5 Unusual Places To Visit In Greece This Year. Are You Ready To Explore?

One may think, what else could be unusual about a place that is already so uniquely beautiful? Turns out, the world has more surprises for us wanderers than we could imagine! Want proof? Here are a few of the most unusual, off-the-charts places in Greece that probably didn’t make it to your itinerary. By Shubhanjana Das

1. The Oracle of Delphi

Some people may know this place from Greek mythology, legends, and literature. The Oracle of Delphi was called the centre of the ancient world and a site sacred to the Greek God Apollo? The place as it remains now is dark and mysterious and safe to say, filled with stories. The temple stands on the top of Mount Parnassus, which despite being destroyed in 390 BCE, is still the misty, foggy, and mysterious temple that is haunted by the ghosts of the past.

2. Nisyros

Nisyros boasts of a massive volcanic crater named Stefanos. Nisyros is located between Kos and Tilos. If you’re keen on it, walk the crater and you’ll feel a burning sensation on your feet (if you’re wearing thin-soled shoes) and even see steam. It goes without saying that a crater of this big a size deserves a visit to the volcanic island of Nisyros.

3. Navagio Beach

Not only is Navagio a secluded, hidden beach, it also has a stranded ship just casually sitting on its shore! Talk about Instagrammable backgrounds, right? Southwest coast of Greece shelters the island of Zakynthos, it is also known as ‘Smuggler’s Cove’ or more appropriately, ‘Shipwreck Beach’. But, hold on, it is no ordinary ship. This one was smuggling cigarettes, alcohol, and even humans. After being chased down in bad weather, this is where the ship ended its journey, thereby crashing on the shore.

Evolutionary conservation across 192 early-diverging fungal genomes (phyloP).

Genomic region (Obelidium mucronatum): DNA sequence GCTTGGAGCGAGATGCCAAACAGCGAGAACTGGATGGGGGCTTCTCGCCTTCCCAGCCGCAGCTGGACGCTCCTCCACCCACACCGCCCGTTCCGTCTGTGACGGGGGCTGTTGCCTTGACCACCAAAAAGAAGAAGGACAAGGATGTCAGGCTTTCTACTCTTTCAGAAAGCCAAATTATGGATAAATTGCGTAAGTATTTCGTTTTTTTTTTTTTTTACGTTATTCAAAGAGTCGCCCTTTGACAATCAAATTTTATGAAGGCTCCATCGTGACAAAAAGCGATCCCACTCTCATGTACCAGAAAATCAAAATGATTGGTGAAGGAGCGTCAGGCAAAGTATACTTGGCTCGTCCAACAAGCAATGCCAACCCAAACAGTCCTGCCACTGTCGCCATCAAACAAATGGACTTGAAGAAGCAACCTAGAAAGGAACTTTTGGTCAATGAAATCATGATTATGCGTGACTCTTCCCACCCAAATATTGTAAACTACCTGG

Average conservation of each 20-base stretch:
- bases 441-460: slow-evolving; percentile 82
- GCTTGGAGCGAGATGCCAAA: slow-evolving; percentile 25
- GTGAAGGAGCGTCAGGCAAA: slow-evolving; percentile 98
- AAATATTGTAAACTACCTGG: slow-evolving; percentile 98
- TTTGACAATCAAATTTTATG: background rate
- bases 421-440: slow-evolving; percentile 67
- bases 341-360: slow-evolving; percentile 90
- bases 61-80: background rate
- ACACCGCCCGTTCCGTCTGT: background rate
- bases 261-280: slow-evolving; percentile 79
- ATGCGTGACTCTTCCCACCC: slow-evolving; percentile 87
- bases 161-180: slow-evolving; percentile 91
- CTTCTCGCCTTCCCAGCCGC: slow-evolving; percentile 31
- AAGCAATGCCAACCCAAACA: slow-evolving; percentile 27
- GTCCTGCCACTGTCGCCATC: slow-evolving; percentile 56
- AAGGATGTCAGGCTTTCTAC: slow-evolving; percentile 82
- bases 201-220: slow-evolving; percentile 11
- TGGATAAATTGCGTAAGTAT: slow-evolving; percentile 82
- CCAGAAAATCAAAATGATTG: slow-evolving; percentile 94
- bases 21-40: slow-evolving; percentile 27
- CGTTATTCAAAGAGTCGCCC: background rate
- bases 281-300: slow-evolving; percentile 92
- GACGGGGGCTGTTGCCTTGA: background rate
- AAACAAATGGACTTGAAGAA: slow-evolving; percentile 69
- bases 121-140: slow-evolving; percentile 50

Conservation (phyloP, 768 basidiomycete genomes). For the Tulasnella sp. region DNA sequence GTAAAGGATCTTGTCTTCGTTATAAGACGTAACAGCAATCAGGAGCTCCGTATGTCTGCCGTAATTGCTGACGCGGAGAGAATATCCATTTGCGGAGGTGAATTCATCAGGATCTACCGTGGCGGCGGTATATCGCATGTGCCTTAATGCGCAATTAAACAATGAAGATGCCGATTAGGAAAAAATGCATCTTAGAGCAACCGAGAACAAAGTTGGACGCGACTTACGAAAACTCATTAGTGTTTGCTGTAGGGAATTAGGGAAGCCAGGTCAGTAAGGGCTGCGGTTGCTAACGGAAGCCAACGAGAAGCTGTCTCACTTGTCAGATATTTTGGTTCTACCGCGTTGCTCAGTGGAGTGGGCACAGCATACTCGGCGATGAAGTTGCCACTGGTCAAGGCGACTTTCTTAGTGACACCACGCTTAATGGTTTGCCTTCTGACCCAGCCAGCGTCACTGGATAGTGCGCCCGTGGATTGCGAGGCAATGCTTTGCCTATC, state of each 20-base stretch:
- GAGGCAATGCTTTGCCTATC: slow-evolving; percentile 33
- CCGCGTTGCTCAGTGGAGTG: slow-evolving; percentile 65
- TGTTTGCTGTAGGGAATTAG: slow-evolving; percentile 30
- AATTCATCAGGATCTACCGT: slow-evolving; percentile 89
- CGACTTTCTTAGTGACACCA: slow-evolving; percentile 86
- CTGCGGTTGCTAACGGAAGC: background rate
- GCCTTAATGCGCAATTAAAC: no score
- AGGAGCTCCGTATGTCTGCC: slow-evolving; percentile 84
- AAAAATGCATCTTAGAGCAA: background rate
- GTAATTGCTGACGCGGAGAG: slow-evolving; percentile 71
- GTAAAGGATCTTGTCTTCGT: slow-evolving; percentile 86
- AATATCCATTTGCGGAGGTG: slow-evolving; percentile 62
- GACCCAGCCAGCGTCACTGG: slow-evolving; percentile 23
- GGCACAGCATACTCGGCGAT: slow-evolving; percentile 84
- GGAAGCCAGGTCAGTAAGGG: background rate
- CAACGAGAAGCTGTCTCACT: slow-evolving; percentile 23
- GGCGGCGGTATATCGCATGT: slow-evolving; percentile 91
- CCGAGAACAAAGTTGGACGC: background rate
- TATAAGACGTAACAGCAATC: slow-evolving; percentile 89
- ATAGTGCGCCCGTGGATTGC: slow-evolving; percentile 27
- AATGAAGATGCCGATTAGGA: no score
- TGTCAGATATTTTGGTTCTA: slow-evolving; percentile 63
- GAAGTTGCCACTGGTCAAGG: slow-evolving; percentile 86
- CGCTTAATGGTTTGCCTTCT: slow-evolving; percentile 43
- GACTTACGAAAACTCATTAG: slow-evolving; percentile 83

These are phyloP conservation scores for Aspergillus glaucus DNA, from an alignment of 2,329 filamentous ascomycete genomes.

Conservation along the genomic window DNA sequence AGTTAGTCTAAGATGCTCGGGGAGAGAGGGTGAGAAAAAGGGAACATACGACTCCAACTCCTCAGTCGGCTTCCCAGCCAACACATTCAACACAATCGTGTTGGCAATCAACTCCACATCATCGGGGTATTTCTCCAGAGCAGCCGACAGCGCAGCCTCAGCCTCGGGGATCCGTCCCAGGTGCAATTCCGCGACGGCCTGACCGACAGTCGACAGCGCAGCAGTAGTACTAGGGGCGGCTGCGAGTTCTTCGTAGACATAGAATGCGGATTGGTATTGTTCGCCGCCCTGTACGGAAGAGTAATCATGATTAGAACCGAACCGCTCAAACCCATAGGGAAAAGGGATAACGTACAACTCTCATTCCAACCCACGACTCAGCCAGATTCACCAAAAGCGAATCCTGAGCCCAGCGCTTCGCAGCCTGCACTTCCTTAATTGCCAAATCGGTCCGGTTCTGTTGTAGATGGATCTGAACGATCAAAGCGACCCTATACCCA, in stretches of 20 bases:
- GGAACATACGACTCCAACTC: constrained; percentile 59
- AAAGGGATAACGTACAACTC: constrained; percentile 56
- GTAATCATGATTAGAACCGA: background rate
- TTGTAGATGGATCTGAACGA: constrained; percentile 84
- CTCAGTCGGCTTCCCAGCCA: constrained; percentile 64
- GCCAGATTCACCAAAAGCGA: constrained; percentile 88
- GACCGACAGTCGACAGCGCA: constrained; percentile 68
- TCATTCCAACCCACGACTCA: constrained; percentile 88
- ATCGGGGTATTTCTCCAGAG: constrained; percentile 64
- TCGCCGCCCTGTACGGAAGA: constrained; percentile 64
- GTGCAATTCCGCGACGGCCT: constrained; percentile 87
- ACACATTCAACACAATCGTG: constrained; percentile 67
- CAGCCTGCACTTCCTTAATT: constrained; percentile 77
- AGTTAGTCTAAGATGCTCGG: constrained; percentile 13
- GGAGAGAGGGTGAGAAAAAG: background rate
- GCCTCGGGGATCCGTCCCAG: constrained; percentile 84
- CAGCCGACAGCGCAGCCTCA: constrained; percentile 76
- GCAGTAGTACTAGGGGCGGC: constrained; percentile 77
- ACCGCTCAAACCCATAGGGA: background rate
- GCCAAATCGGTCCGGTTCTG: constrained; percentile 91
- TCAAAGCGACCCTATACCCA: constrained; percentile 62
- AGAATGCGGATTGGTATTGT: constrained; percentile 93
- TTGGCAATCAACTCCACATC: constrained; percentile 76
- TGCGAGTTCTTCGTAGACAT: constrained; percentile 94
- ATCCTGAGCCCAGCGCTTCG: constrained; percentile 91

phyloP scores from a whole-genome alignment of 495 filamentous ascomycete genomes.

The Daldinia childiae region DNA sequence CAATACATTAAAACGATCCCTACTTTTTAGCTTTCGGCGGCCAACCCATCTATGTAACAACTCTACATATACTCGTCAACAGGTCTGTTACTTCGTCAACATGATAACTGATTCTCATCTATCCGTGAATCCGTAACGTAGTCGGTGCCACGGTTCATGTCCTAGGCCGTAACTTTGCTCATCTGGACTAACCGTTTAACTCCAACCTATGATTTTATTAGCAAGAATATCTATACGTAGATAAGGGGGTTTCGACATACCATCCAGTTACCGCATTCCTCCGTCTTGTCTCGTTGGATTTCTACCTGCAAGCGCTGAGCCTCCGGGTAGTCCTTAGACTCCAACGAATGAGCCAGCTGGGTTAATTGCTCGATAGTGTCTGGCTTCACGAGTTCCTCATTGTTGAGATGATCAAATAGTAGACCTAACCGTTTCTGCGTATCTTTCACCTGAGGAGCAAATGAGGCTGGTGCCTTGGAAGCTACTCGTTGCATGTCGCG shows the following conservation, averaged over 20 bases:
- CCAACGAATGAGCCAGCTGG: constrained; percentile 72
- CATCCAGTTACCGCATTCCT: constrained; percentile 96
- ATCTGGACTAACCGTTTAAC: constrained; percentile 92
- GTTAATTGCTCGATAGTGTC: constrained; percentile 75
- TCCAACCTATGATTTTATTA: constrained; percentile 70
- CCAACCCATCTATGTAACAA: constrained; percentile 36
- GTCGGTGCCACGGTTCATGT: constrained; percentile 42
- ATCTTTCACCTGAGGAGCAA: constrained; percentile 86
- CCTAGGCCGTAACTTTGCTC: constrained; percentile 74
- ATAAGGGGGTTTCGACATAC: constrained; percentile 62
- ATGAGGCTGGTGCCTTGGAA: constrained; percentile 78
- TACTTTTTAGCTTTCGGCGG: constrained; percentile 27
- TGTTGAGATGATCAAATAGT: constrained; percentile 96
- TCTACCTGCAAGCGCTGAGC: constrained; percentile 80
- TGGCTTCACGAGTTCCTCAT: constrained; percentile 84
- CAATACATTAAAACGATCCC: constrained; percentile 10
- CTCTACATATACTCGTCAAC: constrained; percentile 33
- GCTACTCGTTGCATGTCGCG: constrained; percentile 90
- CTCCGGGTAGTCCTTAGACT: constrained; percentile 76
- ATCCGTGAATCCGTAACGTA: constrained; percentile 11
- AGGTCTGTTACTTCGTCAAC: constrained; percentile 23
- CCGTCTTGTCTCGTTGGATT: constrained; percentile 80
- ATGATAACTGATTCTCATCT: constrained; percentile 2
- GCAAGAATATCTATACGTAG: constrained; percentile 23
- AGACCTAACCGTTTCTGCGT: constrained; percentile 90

4. Tourlitis Lighthouse

We bet you haven’t seen a prettier lighthouse in real life before! This one stands on a dwindly, rocky spire located in a Greek archipelago overlooking unbelievably blue waters. Built in 1897, the original lighthouse was destroyed during the Second World War and was reincarnated later in 1990. Despite being built in the 90s, the lighthouse still manages to look like one straight out of the movies, attracting tourists from the length and breadth of Greece.

5. Akrotiri

Santorini houses the prehistoric town of Akrotiri, a place which often gets missed by the tourists. This Bronze-age settlement is said to have been what inspired Plato’s Atlantis! Unfortunately, Thera, the volcano Akrotiri sat on, erupted and took with it the Minoan population living here. The remains are still worth beholding for the Akrotiri’s infrastructure and architecture were so ahead of its time that it even inspired Plato to design Atlantis according to Akrotiri’s plan.

Related: Watch Your Weight As Greece Bans Overweight Tourists From Riding Santorini’s Donkeys!

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